Blue Trail

A trail through the oak hammock to the Indian River Lagoon.

Blue Trail

Merritt Island, Florida 32953, United States

Created By: Corianne Conway

Tour Information

Take the first part of the white loop trail to get to the blue trail. The blue trail starts in the oak hammok and continues through mangroves to the Indian River Lagoon.

Tour Map

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What You'll See on the Tour

White Loop Trail Head

The blue trail connects to the white loop on the south side.  Begin your hike on the white loop and travel south towards the Indian River Lagoon. The first half of the hike travels thorugh an oak hammok. You can see many plants and animals... Read more

At this point the white loop trail travels across low lying land. The land here gently slopes downward slowly loosing elevation until collecting in the wetland. Depending on the time of year this area can have high standing water or be very... Read more
White trail continued

At this point the white trail begins it's loop. Go to the left to reach the trail head for the blue trail. While following this path the white trail slowly travels gains elevation as it becomes drier.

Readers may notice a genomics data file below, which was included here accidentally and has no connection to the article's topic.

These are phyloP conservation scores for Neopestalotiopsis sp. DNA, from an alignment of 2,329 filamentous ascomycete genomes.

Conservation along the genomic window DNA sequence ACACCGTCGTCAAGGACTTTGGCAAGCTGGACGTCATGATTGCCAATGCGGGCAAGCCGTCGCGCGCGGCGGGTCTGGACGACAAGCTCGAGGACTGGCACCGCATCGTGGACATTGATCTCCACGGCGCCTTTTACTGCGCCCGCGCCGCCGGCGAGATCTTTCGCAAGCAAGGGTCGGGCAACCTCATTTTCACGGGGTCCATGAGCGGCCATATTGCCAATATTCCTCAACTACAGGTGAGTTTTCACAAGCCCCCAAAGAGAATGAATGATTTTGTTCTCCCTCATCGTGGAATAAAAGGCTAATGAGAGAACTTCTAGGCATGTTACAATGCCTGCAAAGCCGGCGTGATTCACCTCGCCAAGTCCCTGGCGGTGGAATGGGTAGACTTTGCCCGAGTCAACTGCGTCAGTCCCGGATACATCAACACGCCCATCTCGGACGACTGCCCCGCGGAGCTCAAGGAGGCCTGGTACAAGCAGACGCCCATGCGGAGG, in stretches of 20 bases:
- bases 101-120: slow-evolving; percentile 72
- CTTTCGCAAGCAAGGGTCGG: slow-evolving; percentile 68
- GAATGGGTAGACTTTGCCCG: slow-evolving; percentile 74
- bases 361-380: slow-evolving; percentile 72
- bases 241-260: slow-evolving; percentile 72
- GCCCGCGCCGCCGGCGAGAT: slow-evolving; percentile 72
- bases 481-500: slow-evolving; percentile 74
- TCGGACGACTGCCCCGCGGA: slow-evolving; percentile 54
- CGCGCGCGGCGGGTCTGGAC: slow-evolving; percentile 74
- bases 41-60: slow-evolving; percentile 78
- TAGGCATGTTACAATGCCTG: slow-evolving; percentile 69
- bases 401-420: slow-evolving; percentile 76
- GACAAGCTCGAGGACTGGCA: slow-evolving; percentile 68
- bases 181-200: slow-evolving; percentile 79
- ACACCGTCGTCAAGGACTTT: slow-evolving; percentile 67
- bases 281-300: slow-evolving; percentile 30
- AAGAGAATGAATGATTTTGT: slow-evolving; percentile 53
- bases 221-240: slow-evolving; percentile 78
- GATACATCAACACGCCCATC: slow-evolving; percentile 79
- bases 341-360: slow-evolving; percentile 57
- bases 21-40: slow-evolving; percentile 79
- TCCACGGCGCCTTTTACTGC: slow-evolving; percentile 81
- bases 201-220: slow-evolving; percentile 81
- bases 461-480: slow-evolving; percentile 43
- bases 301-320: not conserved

Hole on right side of trail

On the right side of the trail there is a round hole. On closer inspection you will notice that this is actually a hollowed out palm tree trunk, note the fiberous appearance of the outer walls. This hole was left behind from palm tree that ... Read more
Blue trail head

From the head of the blue trail the lagoon is about an 8 minute walk to the lagoon. This trail travels out of the main oak hammok and into a more coastal habitat of mangroves.
Blue trail Continued

At this point you are well into the coastal habitat and can see mangroves on both sides of the trail. There are three types of mangroves in Florida; the red mangrove, black mangrove, and white mangrove. Mangroves are salt tolerant trees tha... Read more
Indian River Lagoon

The Indian River Lagoon is a brackish water estuary that connects fresh water rivers to the salt water ocean. This is one of the most diverse areas of Florida and is home to more then 43,000 species. This area of the lagoon is home to many ... Read more


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